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Kevin Cummins

The Sex Pistols by Kevin Cummins

Rock Icons

Mick Jagger, Keith Richards, The Who and Jimi Hendrix are all temporarily residing on Norman Road.  Icons now, they weren’t back in the 1960s, as they started off on their strasophere-defying career paths.  But icons need images and images need photographers -and these photographers were contemporaries of their subjects; friends, hanging out, taking photos, up close and personal. And as the rock scene took off, the artists’ images were in great demand – and still are.   HOT reporter Lauris Morgan-Griffiths went to remind herself of those days and these, now, Rock Icons – the photographers and the rock stars.

One things is patently clear, none of them have fared as well as Dorian Gray who ferreted  his picture away  in the attic to stay perpetually young. Although some look better now in their  jagged, ragged and lived-in faces like Mick Jagger and, more particularly, Keith Richards.   I think, as so many others have remarked,  who’d have thought these characters would still be around to tell their tale, although being around does not necessarily mean they remember the tale.

I looked at these faces peering out from the gallery walls. They appear young, naïve and unmarked by their future selves – no foretaste of what is to come.  And with some, sadly, we will never know how they would be today, musically or personally. Jimi Hendrix and Keith Moon remain forever young.

Sheila Rock who documented Punk and has recently published ‘Punk+’ says ‘it was like a family, we were friends, all experimenting together.’ Sheila had met The Clash at a gig at the ICA. ‘I wasn’t a photographer then. It was at the beginning of the punk time – which was a very creative time. I asked if I could take some photographs of them.’  She went down to the Roxy and photographed them in the office. ‘The posters were on the wall –  Clash sniffing Glue –  I got  £50 for that photograph and was absolutely thrilled.’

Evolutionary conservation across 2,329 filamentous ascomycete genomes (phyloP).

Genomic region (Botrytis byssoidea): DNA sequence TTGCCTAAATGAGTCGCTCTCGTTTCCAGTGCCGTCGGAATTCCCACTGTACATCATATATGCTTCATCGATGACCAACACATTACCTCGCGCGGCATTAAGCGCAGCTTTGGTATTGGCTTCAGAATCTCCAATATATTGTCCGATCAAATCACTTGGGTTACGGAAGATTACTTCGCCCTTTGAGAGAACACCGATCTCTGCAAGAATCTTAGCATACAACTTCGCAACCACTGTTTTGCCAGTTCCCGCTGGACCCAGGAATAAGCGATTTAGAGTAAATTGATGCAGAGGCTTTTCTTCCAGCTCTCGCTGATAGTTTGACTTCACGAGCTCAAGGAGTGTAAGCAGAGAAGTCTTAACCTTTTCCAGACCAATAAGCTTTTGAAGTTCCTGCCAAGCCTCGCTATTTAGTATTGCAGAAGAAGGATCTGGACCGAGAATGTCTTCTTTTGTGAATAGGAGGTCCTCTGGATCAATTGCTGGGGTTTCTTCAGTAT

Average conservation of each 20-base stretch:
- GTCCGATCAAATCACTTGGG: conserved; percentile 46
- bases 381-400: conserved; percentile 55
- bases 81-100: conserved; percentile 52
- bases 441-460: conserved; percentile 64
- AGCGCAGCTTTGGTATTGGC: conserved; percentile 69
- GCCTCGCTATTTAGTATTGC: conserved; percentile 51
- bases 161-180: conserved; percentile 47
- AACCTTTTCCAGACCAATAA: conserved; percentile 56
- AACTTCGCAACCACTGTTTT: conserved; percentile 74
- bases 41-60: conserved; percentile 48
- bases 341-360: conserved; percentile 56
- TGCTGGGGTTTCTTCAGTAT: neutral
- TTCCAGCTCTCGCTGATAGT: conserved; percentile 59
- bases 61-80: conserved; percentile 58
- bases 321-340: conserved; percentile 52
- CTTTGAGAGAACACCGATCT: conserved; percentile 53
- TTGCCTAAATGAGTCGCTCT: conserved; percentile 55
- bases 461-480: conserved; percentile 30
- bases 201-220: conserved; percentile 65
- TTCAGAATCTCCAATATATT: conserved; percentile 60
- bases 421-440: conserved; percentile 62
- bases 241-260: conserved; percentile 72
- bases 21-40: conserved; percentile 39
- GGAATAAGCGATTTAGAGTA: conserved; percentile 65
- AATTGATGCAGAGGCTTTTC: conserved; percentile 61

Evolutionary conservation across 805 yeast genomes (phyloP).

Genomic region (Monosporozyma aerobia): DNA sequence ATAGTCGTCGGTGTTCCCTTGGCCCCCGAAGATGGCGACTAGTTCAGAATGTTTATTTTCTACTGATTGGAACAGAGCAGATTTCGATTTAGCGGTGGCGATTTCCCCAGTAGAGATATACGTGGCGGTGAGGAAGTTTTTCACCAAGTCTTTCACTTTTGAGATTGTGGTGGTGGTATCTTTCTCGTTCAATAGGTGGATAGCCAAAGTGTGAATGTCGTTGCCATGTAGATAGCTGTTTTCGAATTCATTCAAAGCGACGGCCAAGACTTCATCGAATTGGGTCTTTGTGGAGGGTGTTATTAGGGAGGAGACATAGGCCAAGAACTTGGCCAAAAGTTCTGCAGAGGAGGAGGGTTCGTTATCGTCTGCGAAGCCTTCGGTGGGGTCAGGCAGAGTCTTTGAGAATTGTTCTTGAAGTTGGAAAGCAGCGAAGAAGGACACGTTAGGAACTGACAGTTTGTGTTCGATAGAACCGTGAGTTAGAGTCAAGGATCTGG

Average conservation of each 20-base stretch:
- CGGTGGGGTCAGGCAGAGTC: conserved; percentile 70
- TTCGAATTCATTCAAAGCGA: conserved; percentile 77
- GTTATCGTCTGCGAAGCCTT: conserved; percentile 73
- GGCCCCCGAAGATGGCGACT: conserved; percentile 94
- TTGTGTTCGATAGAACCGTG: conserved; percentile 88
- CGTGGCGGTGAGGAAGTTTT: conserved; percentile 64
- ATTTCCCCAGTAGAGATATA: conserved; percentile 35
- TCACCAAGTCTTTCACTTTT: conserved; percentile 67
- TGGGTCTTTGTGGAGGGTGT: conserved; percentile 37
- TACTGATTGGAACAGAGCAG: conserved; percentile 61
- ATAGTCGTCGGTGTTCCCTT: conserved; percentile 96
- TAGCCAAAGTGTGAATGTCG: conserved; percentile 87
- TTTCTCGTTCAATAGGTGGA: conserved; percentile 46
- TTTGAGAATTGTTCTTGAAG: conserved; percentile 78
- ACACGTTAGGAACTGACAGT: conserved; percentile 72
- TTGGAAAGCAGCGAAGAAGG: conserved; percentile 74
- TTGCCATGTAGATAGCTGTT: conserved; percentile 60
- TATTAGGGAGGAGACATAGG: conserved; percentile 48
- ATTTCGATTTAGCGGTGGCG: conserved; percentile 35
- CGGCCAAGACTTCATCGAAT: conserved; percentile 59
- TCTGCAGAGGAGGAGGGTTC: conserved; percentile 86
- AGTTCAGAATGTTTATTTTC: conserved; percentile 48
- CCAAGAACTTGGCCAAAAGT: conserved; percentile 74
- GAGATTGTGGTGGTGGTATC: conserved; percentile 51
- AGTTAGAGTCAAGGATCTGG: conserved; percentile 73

Eric Swayne Keith Reflection

Eric Swayne Keith Reflection

Eric Swayne‘s  son found the photographs of  Keith Richards and Mick Jagger in the attic after his father’s death and have not been seen before.   Photogaphers are normally anonymous, firmly hidden behind the camera.  Yet sometimes they cannot resist showing their existence.  Keith Reflection could be a self portrait – Eric Swayne has  inserted himself into the photograph, reflected in Keith’s sun glasses.

That was the golden era of pop photography… a time when the music stars weren’t heavily PR-ed or chaperoned and photographers and music journalists could get close to a group and build up  friendships and a rapport. Brian Dufy, Gerry Mankowitz, Colin Jones, Sheila Rock, Kevin Cummings, Eric Swayne: they were all photographing their generation, their mates. And Patti Boyd couldn’t have been more of an insider with  access to two pop giants, having been married to – and the muse of – both George Harrison and Eric Clapton.  One intimate photograph of George Harrison looks back towards Patti Boyd, the photographer, as he tramps uphill in the snow;  another, a personal photograph of Eric Clapton as he plays his guitar.

Back then photography, and particular pop photogrpahy, was a very new profession. They were making it up as they went along. Colin Jones was a ballet dancer and while running an errand for Margot Fonteyn in Japan  he bought himself a camera.  He first photographed the Royal ballet dancers before turning his eye towards the music world. When photographing The Who in a Manchester airport hotel, Pete Towshend was wearing a union jack jacket and it was decided a red, white and blue background was needed.  Keith Moon said ‘I know where to get a flag’. All of them trooped down the stairs, Keith Moon climbed up the flag pole and they got their backdrop –  and a bit of stick in the process.

Brian Duffy Contact Sheet for Aladdin Sane

Brian Duffy Contact Sheet for 'Aladdin Sane'

It is always interesting to see contact sheets – something we won’t see in the future with digital photography.  I am sure some photographers would never volunteer their contact sheets, but when they do, they are always intriguing  as frame after frame shows what they are trying to capture.  And then there is The One.  In Brian Duffy‘s contact sheet for the David Bowie LP ‘Aladdin Sane’ shoot, Duffy is going for different angles, attention on those different coloured eyes.  And then, perhaps deliberate, perhaps happy accident, he takes one with Bowie’s eyes closed. And there it is.

The majority of photographs really illustrate a time and a place: a time when everyone was experimenting, everything was possible, clubs, rock, pop, punk were all emerging together. Sheila Rock says ‘it was like the wild west out there.’  It was a creative melting pot of contemporary friendships.  Another time.  And now they are icons.

Rock Icons at Lucy Bell Gallery to 21 August. Open Wed-Sat. 11am -4pm.






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Posted 15:24 Wednesday, Jul 10, 2013 In: Photography

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